Lieutenant General Tadese Werede, Commander-in-Chief of the Tigray People’s Liberation Front (TPLF) forces, said TPLF forces will withdraw from their positions on the war fronts within two or three days. 

The army’s disarmament will be followed by the evacuation of TPLF combatants from the front lines to where the army will be stationed, according to the Commander-in-Chief.

“As long as our logistics capacity allows, we can withdraw at once, or it may take a few days.”

In line with the Nairobi peace agreement, the first step of the agreement’s implementation is discussing and giving orientation to the army, and the people and creating a general consensus regarding the peace agreement.  

In this regard, Tadesse Werede said his fighters and the people were briefed about the peace agreement and the disarmament process. 

“Based on the agreement and things directly related to our duty, we are almost finalizing the tasks with our forces. Giving orientation to our force from the commander down is almost done and will be settled completely within two or three days.” 

He further mentioned that the disarmament of heavy weapons and artillery is directly related to the withdrawal of the Eritrean and Amhara forces from Tigray, which, he noted, are not interested in the peace agreement and are obstacles to its implementation.

Affirming Ethiopian troops and Tigrayan fighters met in person and exchanged ideas, Lieutenant General Tadese urged the Ethiopian government to execute its responsibility of withdrawing Eritrean and the Amhara forces out of Tigray.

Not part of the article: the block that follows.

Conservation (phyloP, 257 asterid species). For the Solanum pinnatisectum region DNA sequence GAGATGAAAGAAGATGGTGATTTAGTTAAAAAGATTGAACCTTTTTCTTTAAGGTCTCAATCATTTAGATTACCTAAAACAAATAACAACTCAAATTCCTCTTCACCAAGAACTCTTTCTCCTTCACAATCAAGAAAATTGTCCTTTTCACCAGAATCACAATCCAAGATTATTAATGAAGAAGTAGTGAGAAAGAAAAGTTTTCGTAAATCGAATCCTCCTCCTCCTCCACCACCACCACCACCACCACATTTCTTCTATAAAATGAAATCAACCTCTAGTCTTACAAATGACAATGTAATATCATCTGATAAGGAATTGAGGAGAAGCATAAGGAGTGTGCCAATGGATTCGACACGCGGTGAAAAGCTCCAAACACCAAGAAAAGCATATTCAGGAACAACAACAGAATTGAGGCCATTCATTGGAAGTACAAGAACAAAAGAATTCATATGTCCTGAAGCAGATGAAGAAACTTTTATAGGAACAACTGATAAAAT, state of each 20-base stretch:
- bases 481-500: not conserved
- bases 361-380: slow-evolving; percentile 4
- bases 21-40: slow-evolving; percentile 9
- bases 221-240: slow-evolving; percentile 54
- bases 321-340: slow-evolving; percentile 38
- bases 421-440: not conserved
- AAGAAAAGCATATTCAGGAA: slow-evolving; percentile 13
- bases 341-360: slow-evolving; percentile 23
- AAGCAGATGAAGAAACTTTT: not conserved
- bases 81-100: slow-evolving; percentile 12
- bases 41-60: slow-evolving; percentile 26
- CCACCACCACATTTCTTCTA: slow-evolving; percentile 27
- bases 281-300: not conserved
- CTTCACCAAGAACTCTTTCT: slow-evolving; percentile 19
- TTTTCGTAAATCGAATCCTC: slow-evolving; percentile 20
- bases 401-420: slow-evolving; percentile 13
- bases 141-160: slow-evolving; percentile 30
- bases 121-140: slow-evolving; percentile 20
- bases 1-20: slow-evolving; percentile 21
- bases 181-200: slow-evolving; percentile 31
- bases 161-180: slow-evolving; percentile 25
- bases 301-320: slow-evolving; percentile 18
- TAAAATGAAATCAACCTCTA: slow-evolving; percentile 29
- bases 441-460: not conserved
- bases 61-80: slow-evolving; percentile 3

“Since the Amhara and the Eritrean forces entered Tigray with the Ethiopian Defense Force, it is the Ethiopian government that is in charge of driving them out of Tigray, not us,” he indicated.

“In Tigray there is a single command which makes it easy to control,” Tadese said, adding that “the disarmament will be done in a way that ensures sustainable security of the people of Tigray and not in a way that endangers it.”

State Department of the United States disclosed that the secretary of state, Antony J. Blinken, in his discussion with Prime Minister Abiy Ahmed, on Nov 22, highlighted “the cessation of hostilities agreement, including withdrawal of all foreign forces and concurrent disarmament of the Tigrayan forces, should be implemented immediately.”  

TPLF said in a statement on Nov 20, that Eritrean forces have continued conducting widespread atrocities in Tigray after the peace agreement was signed in South Africa and Kenya. 

Getachew Reda, a member of the TPLF central committee, and General Tsadikan Gebretnsaie, among the higher delegates of TPLF, told journalists on Nov 19 that the main obstacle to the implementation of the peace accord would be the presence of the Eritrean and  Amhara forces inside Tigray. 

Following the signing of the permanent cessation of hostilities, the Ethiopian government announced it will be committed to its responsibility of implementing the agreement and facilitating humanitarian aid and medical supplies to enter the Tigray region from all directions. 

Secretary Blinken recognized the government’s endeavor to facilitate humanitarian aid and the resumption of basic services in the Tigray region and its neighboring Afar and Amhara regions. 

“The US remains committed to supporting the African Union-led process, including the AU monitoring and verification mechanism,” Blinken added.

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